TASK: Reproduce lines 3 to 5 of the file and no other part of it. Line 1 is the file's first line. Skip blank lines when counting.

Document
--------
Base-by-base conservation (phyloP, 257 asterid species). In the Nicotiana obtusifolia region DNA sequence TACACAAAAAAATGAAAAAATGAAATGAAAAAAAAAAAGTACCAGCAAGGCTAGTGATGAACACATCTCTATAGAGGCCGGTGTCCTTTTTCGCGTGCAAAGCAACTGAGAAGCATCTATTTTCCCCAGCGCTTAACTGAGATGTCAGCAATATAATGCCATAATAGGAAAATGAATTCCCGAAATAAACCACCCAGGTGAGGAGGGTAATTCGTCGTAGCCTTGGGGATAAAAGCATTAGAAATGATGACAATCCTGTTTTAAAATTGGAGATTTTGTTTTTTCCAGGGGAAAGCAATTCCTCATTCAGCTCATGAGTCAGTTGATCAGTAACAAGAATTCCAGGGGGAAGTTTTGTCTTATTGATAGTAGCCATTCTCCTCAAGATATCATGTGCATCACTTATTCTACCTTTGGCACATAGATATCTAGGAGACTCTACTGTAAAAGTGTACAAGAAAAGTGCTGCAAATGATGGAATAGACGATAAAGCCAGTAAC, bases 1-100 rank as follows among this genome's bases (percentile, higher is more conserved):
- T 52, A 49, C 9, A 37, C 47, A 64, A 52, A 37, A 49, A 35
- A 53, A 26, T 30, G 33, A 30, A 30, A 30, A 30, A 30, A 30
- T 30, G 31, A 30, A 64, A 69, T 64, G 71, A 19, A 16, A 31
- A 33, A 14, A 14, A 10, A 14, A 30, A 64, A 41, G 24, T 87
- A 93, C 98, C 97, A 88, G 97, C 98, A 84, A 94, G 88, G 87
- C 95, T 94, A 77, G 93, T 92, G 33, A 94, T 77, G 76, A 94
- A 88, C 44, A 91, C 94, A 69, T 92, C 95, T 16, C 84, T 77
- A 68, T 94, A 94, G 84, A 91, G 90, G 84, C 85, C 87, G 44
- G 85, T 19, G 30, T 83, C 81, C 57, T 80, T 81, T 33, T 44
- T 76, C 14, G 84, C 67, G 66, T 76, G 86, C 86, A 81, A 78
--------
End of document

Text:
- A 53, A 26, T 30, G 33, A 30, A 30, A 30, A 30, A 30, A 30
- T 30, G 31, A 30, A 64, A 69, T 64, G 71, A 19, A 16, A 31
- A 33, A 14, A 14, A 10, A 14, A 30, A 64, A 41, G 24, T 87